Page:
In this section you can find the crests of almost 2400 settlements of Hungary with notes. Find the starting letter of the settlement in the list and click if you want to see it.
Nyírlugos is located in Szabolcs-Szatmár-Bereg County, east of the village of Nyíradony.
The settlement's coat-of-arms can be described as follows:
Triangular shield erect azure and gules, its upper edge biconcave. In the base a tent-shaped motif is borne, azure.
On the dexter side azure in field vert behind a stack of logs, argent a stag proper (brown) is borne, courant to the sinister. The beast is borne in front of a partially hidden birch tree vert, trunked argent. Sinister field dancete (5x), gules. In tent azure a coulter argent, pointing upwards and a ploughshare argent, pointing downwards are borne encouped.
Shield is topped by an embattled mural crown, adorned with three towers. Mantling is issuing from behind the crown and it is borne in the shape of a rose girland vert, adorned with roses and rose buds, all gules.
The coat-of-arms of Nyírlugos is one of the so-called canting arms (tesserae loquentes) and it tells us about the 800-year-old history of the settlement. The dranceted field of gules and argent is a reference to the first written mention of the settlement. According to this document it was the chapter of the archbishopric of Eger, who in the year of 1354 on St. Vincent's Day (January 22) reported to King Lewis the Great that the sons and grandsons of Berreck Bátori (Briccius de Batur) had divided their property among themselves. They had made the decision that the ancient burial place of the Guthkeled clan (from which they also took their origin), the monastery of the Holy Virgin of Adony would remain a joint property. The previously described field of the shield recalls the members of the Guthkeled clan, the original owners of this place. In the same process of dividing the land property, from among the nine properties surrounding the building of the monastery the three grandsons of Bereck, the sons of János received those properties, which 'were called Bud and Lugas; they were also given part of the Nyíregyháza property and all the shares of profits... The landowners were also granted the rights to use the woodlands belonging to the properties of Lugas and Encsencs in order to meet their own and their serfs' needs.'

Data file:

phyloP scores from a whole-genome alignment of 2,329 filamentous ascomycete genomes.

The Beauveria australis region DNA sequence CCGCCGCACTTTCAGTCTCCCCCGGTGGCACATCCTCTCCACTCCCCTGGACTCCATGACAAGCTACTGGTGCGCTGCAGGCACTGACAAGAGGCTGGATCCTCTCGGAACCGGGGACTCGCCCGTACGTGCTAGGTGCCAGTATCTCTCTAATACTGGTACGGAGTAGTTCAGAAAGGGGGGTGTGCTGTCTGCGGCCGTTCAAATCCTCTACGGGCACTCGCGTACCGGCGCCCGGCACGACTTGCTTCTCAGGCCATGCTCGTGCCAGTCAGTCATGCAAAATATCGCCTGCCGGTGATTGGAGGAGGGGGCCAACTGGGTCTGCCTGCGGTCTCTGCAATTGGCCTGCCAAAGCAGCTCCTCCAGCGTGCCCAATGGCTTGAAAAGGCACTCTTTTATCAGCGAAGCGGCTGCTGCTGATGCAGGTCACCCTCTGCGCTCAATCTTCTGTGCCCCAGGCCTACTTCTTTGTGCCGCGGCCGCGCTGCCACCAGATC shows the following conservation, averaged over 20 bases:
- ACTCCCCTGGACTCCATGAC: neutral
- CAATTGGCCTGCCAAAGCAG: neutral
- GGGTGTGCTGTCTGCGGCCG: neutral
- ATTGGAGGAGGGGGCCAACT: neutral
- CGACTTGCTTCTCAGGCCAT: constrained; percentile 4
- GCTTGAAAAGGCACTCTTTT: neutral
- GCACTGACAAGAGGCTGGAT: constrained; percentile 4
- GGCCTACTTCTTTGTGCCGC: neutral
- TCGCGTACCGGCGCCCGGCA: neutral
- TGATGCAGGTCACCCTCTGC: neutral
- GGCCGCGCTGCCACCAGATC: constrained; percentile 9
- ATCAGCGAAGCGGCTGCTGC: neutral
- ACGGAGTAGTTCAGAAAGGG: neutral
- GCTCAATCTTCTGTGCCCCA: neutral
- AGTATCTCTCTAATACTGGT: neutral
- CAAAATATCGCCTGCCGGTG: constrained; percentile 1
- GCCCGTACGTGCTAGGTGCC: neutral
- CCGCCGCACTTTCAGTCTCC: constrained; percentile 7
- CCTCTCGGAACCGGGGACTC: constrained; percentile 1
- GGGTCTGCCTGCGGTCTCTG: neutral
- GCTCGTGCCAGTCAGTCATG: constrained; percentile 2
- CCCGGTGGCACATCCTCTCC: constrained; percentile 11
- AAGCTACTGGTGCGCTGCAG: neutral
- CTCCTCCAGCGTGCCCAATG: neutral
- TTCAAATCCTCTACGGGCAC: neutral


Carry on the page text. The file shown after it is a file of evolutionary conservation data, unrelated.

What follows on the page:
The charge, borne on the dexter side of the settlement's coat-of-arms is a reference to the previously described use of the nearby forests and at the same time it also commemorates the first dwellers of the area. The partially hidden birch tree is a reminder of the anterior constituent of the settlement's name, while the stag, a typical big game of local forests was also the heraldic beast of the members of the Károlyi family, who used to be the owners of the town for centuries. (A stag is borne in the upper dexter field of their quartered shield). The coulter and the ploughshare borne encouped in the tent-shaped field of the base were taken over from the earliest known seals of the settlement, that is from the seals of 1835, 1853 and 1868. These motives are references to the fact that agriculture has always been the main source of living for the inhabitants of Nyírlugos.
The mural crown gives expression to the hope, that due to the hard work of local inhabitants Nyírlugos will be raised to the rank of town in the near future. From among the three towers of the mural crown the one in the middle symbolises Nyírlugos itself, the one on the right refers to Cserhágó (situated north of Nyírlugos), a place, where the local agricultural state cooperative used to operate. The tower on the left stands for Szabadságtelep, a part of Nyírlugos, located south of the town centre. (This latter part of the settlement dates back to as early as 1428 and it was mentioned by contemporary documents as Szennyes.)
The rose girlands issuing from behind the crown are references to the posterior constituent of the settlement's name.
The population can deservedly be proud of the centuries-old history of Nyírlugos and those efforts which helped them to survive and to boost the development of their native town.
The settlement's coat-of-arms as well as its other emblems are to commemorate the local people's hard work and sacrifice; at the same time they are to intensify the inhabitants' affection toward their native town and to contribute to the prosperity of the town and its population.